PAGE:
by Omar Mazariego
A few weeks ago, my Bushwick brethern, Massiel, reached out to me asking me if I knew of any Broadway plays that she could check out to complete a college assignment she was given. That was like asking Barack Obama if he knew of any exclusive golf clubs one could join.
The closest I’ve ever been to a Broadway play was when I was in elementary school and I had to perform in our school play, West Side Story. Because of my Salvadorean complexion, I was cast as a Shark. I didn’t wanna be a bad guy–I wanted to be a Jet, a good guy. But the few white kids in our school and the light skinned Puerto Ricans got to be the Jets. That was my first taste of racial discrimination. Thus began my animosity toward the white man. Then they tried to get me to be the dude that shot Tony at the end of the play, but I refused. I smelled a set-up and felt that the cap gun would somehow end up with a real bullet, putting me under the jail and thus bringing my 3rd Grade reign to an end. But that’s another story on its own.
Anyway, I didn’t know of any plays but I did remember my homegirl Navani telling me about a play called “In The Heights” that she caught just a few days earlier. So I told Massy about that and she asked me to join her. I was hesitant cause I’m not the type to wear a tux or suit, but I figured what the hell? What’s the worst that could happen? They kick me out for wearing a black tee, jeans and Timbs? After all, In The Heights is a musical about Latinos living in the hood in the Bronx. I might as well be starring in the muthaf*cka.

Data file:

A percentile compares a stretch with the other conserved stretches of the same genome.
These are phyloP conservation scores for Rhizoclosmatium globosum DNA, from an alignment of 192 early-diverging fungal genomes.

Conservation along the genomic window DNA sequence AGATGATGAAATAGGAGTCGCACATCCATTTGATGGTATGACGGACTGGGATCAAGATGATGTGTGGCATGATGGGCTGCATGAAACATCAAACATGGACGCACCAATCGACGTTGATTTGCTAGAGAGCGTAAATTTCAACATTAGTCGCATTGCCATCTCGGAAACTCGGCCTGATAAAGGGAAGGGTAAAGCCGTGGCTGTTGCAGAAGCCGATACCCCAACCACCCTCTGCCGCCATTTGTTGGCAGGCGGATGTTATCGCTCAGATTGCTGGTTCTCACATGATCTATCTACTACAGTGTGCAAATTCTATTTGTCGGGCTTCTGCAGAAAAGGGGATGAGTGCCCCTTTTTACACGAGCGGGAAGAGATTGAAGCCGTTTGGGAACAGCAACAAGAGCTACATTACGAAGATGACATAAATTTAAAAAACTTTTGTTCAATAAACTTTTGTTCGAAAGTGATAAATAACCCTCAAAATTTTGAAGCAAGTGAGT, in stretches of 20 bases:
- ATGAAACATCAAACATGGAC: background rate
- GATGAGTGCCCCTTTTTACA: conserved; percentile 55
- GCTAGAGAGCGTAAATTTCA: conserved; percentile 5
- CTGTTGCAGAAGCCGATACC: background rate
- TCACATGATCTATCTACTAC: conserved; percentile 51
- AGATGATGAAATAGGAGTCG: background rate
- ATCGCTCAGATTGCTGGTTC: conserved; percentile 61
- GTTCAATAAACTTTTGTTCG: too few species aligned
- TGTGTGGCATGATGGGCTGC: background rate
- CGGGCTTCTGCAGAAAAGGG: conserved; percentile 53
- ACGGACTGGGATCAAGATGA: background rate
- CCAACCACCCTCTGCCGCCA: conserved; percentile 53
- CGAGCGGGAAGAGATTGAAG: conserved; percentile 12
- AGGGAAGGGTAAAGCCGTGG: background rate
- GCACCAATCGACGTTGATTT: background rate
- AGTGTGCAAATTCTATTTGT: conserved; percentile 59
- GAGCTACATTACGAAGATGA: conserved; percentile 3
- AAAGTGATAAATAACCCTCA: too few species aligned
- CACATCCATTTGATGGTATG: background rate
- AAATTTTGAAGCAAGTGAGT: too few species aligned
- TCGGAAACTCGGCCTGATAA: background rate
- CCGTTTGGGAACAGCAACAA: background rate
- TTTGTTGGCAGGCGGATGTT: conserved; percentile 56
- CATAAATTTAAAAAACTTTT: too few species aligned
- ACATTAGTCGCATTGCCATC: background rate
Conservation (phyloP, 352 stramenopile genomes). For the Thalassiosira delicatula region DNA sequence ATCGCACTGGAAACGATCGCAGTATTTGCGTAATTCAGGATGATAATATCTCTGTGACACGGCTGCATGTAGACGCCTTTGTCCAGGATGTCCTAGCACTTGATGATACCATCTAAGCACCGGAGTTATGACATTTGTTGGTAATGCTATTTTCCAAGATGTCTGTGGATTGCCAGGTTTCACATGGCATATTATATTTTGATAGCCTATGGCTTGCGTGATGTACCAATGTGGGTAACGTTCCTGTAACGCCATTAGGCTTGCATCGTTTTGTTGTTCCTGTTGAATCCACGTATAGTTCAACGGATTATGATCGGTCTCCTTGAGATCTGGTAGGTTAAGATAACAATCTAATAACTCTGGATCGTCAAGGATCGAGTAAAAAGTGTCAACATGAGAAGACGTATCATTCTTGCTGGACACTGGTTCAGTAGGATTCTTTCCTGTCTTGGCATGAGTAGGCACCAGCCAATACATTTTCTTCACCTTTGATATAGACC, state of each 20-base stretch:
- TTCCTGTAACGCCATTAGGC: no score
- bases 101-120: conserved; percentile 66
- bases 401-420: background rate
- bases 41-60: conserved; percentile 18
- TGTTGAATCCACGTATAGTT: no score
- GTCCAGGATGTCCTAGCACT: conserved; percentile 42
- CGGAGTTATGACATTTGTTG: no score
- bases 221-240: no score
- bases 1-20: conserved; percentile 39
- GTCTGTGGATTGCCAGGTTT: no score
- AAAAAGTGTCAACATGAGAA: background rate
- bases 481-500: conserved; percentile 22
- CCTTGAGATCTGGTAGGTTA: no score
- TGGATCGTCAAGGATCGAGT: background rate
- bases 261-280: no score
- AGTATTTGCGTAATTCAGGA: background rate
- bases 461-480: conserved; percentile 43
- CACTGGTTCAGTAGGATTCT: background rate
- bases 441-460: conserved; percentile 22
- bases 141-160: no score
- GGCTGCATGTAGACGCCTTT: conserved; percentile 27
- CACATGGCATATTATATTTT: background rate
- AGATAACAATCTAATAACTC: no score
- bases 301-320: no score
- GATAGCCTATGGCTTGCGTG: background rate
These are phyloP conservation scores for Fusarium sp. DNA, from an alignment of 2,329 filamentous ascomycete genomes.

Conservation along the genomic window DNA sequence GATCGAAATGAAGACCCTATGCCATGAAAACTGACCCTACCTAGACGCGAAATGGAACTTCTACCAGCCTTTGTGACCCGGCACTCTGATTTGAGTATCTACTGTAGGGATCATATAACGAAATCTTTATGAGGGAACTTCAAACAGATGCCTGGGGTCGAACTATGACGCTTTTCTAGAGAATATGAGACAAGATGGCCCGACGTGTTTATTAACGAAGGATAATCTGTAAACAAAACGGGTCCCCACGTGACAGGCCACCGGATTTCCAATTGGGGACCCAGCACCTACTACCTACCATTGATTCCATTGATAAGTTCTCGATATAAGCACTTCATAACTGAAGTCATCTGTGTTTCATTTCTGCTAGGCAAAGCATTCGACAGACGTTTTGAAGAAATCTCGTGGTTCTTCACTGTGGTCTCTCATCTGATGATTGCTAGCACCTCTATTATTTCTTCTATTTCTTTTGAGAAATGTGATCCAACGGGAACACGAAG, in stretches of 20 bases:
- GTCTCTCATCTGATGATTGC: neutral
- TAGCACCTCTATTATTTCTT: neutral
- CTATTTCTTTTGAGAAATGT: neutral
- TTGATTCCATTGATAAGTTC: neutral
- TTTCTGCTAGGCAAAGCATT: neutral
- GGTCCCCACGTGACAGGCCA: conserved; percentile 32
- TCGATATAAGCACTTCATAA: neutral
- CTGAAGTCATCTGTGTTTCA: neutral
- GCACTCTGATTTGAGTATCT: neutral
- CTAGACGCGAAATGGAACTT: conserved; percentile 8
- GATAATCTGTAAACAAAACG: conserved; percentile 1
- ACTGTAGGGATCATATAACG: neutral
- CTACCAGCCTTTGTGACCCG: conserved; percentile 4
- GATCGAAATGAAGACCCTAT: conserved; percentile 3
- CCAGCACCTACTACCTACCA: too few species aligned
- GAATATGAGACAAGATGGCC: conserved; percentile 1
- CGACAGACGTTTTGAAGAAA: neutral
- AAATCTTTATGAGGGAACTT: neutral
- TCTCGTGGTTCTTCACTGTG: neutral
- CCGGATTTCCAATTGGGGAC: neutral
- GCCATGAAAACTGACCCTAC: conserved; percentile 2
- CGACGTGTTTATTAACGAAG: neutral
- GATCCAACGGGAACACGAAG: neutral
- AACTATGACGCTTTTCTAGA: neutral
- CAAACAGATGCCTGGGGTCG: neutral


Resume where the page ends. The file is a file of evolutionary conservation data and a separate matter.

So the other night I went and copped some tickets for the 7:00 p.m. show. And just like most voluptuous women in NY, Massy took her pretty-ass time and ended up getting there at 7:30pm. I’m thinking we ain’t getting in, but they was cool and we got in. Guess me wearing Timbs and Massy wearing flip-flops ain’t matter to them. She hurried up the stairs, turned around and had the nerve to tell me, “Come on, Omar. We’re missing the show because of you.” I was ready to trip her ass on them stairs. She’s a funny character like that though.
We got to the 3rd floor and then this young usher dude looked at our tix and said, “Y’all in the back. Wanna sit in the front?” Hells yeah! So he takes us to some better seats and we enter the theater while they’re halfway done with some singing and dancing. Soon as we sit down everyone starts clapping. I’m thinking, “Y’all must’ve heard about me!”
Anyway, “In The Heights” is a musical which centers around a couple of characters living in the BX who all share the same dream: a better life. Some characters were more important than others, but each played their part respectively. You had Usnavi, the dude who owned the bodega that his father left him. Kevin, the man who owned a car and limo service who employed a Spanish dude who didn’t know the culture. Abuela Claudia, the old lady from the block who everyone loves (you know every hood has one of those) and the owner of the nail salon (I forgot her name) who really just gossips.
From what I got, Kevin’s daughter comes back home from Stanford only to tell her parents that she had drop out because she couldn’t afford the bills for books and whatnot. So she sang a song about that as did her father. Meanwhile Usnavi is trying to win over this shorty named Vanessa, but she’s blind to his feelings (story of my life). So he rapped about that and she sang a song about getting out the hood.